May v. State

Annotate this Case

335 So. 2d 242 (1976)

Sidney MAY v. STATE.

1 Div. 654.

Court of Criminal Appeals of Alabama.

June 29, 1976.

Walter L. Allen, Montgomery, for appellant.

*243 William J. Baxley, Atty. Gen., and Joseph G. L. Marston III, Asst. Atty. Gen., for the State, appellee.

HARRIS, Judge.

Appellant was convicted of grand larceny and sentenced to eight years in the penitentiary. Prior to arraignment he was found to be indigent and counsel was appointed to represent him and he pleaded not guilty. After conviction he gave notice of appeal but did not request that his sentence be suspended pending appeal. At the time sentence was imposed, it was made known to the Court that appellant had been in jail four months and 14 days and the Court specifically allowed him credit for this jail time against the eight-year sentence. Appellant was furnished a free transcript, and counsel was appointed to represent him on appeal, but counsel failed to file a brief. This Court appointed counsel to represent appellant on this appeal.

The evidence is in hopeless conflict and only a jury could unscramble the conflicting testimony and arrive at a verdict.

The evidence for the State tended to show that on June 14, 1975, L. B. Lockhart was the owner of a .38 caliber Smith and Wesson pistol of the value of $79.00. He lived alone at 1772 Mobile Terrace, Mobile County, Mobile, Alabama. The pistol was lying on his bed in his home in full view of an open window. A young girl, Barbara Ann Orange, was at Lockhart's home on the late afternoon of June 14, 1975, and saw appellant at the open window with his hand inside the window. She saw appellant with something in his hand as he ran from the open window. Both Lockhart and Barbara Ann knew appellant as he had been to Lockhart's home on previous occasions. Barbara Ann ran to Lockhart and told him what she had observed appellant doing and both saw appellant when he fled down the street. Lockhart had seen his pistol on the bed about an hour before appellant was seen at the open window. He reported the theft of his pistol to the Mobile Police Department and gave them the appellant's name.

The next day Patrolman John Bone of the Mobile Police Department was dispatched to the Amvets Club on Davis Avenue to inquire into a report of a man with a gun. Upon arriving at the club, the officer observed a man, who was later identified as appellant, walking quickly into the club. The officer followed appellant into the club and saw him drop two pistols to the floor of the club. The officer seized the guns and arrested appellant and carried him to police headquarters.

Lockhart went to police headquarters and identified one of these pistols as his.

Appellant testified that although he was in the neighborhood at the time as related by Lockhart and Barbara Ann, he did not steal the pistol. An attempt was made to explain appellant's possession of the pistol on the day after the crime was committed by claiming that the officer framed him by planting Lockhart's pistol on him.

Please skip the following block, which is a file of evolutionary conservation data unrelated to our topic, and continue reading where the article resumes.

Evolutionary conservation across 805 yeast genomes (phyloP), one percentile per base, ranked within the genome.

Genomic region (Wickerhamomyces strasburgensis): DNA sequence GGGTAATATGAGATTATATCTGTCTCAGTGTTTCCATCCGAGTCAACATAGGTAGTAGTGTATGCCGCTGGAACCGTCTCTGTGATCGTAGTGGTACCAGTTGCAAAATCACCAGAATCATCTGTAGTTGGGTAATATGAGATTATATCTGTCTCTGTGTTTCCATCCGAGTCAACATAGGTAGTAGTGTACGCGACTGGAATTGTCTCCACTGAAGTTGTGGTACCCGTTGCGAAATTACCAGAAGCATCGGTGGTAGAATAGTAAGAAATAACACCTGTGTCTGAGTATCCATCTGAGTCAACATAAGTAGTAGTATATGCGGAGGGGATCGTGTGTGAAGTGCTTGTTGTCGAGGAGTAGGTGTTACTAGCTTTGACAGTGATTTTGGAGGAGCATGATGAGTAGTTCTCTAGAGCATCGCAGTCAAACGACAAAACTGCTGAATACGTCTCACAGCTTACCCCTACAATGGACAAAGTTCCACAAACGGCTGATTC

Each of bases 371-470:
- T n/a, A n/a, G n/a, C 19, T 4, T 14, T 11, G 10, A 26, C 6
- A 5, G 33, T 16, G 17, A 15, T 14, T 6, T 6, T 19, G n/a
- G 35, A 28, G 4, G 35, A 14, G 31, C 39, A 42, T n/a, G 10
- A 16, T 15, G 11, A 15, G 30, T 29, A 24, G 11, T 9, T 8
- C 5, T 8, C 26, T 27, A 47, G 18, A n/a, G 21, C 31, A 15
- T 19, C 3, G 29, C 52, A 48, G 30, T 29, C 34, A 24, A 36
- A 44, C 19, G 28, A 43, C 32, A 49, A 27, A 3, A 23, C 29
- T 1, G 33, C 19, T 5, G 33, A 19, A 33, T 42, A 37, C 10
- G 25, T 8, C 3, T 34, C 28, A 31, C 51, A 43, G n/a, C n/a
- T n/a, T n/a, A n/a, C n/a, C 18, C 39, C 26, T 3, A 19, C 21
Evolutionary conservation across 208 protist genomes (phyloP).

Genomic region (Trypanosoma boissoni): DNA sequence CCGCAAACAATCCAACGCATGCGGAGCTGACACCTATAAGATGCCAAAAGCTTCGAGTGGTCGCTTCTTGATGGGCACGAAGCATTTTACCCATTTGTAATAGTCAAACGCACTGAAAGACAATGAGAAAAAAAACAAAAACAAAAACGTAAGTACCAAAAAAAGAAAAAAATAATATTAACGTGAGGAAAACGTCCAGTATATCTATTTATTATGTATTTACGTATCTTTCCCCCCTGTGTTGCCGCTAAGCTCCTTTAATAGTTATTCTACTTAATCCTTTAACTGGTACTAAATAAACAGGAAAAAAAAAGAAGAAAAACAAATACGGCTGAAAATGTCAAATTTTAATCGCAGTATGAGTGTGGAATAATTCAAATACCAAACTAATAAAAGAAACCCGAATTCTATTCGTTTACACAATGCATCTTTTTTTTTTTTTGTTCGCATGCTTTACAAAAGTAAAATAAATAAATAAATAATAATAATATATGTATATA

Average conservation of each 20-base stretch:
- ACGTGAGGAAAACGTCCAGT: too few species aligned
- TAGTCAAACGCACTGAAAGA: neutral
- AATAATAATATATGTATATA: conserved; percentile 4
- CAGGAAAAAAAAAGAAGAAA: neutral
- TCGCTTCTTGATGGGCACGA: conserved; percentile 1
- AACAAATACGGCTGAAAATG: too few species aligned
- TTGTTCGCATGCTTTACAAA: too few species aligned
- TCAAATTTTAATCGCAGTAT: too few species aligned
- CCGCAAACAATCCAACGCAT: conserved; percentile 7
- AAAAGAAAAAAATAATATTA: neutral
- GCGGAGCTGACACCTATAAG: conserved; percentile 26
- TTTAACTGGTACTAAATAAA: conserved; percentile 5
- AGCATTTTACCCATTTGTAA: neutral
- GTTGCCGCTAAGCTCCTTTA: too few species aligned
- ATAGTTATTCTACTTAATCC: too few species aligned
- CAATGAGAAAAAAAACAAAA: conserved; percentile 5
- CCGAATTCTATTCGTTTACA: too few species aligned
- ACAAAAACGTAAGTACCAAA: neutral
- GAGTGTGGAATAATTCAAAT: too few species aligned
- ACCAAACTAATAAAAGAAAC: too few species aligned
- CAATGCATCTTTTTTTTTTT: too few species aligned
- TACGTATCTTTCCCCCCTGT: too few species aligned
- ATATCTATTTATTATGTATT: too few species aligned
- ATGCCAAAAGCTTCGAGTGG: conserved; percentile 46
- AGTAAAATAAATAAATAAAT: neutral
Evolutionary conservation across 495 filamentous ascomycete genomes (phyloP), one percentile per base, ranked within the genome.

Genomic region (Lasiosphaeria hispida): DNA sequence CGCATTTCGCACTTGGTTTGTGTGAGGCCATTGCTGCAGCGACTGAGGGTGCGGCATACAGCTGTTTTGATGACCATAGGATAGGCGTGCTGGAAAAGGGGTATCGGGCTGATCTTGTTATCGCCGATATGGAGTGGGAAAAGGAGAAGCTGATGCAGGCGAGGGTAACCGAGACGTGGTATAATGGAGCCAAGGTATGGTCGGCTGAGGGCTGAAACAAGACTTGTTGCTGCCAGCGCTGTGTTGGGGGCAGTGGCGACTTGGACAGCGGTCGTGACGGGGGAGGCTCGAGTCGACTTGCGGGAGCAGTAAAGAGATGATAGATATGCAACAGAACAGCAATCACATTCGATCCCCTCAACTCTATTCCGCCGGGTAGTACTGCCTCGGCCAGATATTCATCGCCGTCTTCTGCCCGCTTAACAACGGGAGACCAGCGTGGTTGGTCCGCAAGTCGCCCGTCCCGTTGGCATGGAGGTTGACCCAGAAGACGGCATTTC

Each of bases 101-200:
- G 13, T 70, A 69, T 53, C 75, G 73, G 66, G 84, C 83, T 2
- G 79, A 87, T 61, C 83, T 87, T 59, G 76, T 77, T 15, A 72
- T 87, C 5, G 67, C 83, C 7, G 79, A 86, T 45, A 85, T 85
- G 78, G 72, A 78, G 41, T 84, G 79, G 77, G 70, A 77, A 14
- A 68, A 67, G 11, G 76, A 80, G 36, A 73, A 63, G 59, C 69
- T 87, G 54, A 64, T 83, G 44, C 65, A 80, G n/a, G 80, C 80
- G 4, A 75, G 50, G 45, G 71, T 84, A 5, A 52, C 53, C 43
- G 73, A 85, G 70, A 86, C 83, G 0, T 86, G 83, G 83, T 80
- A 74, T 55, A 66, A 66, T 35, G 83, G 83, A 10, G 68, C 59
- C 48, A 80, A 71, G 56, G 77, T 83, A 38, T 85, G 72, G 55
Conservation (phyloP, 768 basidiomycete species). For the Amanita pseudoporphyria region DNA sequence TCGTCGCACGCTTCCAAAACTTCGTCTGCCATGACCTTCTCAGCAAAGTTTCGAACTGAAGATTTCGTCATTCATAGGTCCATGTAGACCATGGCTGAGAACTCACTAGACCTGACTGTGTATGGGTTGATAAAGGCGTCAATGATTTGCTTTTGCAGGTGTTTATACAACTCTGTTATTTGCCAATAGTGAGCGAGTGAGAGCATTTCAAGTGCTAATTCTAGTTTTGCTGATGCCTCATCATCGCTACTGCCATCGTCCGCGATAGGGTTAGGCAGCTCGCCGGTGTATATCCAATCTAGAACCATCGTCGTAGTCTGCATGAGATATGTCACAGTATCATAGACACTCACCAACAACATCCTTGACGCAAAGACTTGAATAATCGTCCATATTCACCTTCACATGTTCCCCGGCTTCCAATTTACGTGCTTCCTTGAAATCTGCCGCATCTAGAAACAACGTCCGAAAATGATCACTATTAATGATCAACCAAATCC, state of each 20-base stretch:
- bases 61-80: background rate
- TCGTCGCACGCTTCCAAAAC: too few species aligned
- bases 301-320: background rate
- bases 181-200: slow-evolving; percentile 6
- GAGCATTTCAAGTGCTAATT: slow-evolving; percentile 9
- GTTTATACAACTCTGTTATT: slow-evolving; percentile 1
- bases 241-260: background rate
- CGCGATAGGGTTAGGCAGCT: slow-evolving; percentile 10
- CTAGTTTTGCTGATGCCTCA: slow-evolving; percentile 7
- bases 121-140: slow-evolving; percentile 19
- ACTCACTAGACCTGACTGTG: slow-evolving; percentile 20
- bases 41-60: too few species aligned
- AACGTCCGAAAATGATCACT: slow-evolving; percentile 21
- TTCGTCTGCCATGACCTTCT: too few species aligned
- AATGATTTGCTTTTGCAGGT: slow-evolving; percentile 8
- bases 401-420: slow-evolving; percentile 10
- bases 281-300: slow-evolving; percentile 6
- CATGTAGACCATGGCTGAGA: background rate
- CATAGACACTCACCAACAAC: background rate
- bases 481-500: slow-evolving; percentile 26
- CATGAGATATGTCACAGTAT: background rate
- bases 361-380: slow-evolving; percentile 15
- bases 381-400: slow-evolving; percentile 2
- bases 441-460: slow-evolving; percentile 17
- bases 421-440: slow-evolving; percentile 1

Appellant had a long list of felony convictions. It was shown on direct examination by appellant's own counsel that since the year 1969 appellant had been convicted of grand larceny three times and twice for burglary in the second degree. It was also shown that he had been convicted of carrying a pistol after a crime of violence and assault with a gun.

When the State rested, appellant moved to exclude the State's evidence and discharge appellant. This motion was overruled and denied.

Conflicting testimony is for the jury and a verdict rendered thereon is conclusive on appeal. Stephenson v. State, 28 Ala.App. 418, 185 So. 910; Eady v. State, 48 Ala.App. 726,267 So. 2d 516.

It is not within the province of the Court of Criminal Appeals to pass judgment on the truthfulness or falsity of conflicting *244 evidence. Snipes v. State, 50 Ala. App. 139,277 So. 2d 413.

A clear cut issue was presented to the jury as to the guilt vel non of appellant and the jury resolved that issue against appellant. Where the evidence raises a question of fact for the jury, and such evidence if believed, is sufficient to sustain the conviction, the denial of a motion to exclude the State's evidence, the refusal to give the affirmative charge and the overruling of a motion for a new trial, does not constitute error. Young v. State, 283 Ala. 676, 220 So. 2d 843.

We have carefully examined the record for errors injuriously affecting the substantial rights of appellant and have found none.

The judgment of conviction is affirmed.


All the Judges concur, except CATES, P. J., not sitting.

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